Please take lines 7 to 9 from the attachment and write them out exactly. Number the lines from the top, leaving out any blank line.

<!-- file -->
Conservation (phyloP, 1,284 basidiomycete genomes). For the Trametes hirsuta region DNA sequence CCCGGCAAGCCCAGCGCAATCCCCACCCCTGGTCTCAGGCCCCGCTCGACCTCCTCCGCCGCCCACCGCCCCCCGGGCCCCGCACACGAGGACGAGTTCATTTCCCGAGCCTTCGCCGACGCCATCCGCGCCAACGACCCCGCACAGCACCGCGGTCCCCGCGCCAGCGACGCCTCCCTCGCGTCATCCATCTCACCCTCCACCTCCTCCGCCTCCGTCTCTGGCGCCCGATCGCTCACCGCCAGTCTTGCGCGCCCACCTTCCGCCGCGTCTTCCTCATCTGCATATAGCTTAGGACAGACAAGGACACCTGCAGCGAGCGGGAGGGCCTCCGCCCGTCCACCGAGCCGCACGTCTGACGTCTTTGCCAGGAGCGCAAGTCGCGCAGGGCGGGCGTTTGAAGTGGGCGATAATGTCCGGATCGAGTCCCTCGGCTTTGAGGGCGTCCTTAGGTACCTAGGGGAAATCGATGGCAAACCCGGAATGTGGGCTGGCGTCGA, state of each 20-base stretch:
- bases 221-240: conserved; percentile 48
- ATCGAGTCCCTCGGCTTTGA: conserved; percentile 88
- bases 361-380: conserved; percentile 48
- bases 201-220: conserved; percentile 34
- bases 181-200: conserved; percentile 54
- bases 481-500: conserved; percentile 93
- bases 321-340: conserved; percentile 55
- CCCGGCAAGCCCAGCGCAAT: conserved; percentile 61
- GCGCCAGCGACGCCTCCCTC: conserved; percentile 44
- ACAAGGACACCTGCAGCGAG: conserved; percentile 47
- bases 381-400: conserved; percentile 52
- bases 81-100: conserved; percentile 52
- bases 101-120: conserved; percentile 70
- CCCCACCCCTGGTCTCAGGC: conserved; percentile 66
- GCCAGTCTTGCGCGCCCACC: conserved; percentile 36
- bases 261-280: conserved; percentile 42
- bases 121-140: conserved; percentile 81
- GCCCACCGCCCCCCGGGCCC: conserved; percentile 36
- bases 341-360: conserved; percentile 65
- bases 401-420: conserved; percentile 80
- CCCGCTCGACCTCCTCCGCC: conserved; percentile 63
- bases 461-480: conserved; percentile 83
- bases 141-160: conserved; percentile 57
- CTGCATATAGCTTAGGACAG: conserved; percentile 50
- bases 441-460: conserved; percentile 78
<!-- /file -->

- bases 481-500: conserved; percentile 93
- bases 321-340: conserved; percentile 55
- CCCGGCAAGCCCAGCGCAAT: conserved; percentile 61